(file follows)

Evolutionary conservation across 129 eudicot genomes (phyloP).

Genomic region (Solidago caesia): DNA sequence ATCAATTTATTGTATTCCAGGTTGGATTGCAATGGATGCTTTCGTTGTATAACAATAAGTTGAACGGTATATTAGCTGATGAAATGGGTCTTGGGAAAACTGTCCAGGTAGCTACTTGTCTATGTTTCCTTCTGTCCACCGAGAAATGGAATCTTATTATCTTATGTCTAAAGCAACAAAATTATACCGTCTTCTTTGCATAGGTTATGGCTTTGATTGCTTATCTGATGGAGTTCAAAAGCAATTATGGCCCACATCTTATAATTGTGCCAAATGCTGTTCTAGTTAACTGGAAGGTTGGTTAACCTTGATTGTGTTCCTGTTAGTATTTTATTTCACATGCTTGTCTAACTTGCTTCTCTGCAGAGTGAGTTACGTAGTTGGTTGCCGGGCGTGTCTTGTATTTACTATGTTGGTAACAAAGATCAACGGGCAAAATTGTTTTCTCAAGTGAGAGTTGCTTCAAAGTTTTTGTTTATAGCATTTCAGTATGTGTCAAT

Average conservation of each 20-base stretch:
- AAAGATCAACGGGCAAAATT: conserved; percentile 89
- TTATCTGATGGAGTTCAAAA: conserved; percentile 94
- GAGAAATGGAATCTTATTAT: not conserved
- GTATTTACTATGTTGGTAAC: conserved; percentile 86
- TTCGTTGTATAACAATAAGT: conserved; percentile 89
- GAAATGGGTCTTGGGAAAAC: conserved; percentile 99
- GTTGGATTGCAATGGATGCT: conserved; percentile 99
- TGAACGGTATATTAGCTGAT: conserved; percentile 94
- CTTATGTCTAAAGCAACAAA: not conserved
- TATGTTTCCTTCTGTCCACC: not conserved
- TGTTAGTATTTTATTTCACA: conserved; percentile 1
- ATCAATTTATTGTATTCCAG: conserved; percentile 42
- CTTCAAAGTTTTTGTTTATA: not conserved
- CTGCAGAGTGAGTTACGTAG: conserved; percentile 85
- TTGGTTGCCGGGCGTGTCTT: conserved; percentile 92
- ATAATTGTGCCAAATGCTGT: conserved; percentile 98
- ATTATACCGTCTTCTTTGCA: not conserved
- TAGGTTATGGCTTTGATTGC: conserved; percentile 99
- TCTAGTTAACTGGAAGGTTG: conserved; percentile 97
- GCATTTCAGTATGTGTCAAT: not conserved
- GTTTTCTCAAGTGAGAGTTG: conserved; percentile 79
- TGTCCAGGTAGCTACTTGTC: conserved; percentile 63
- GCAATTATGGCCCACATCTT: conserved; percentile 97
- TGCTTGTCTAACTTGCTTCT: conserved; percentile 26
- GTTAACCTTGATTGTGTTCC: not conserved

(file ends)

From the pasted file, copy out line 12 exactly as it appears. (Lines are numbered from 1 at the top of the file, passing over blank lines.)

- CTTATGTCTAAAGCAACAAA: not conserved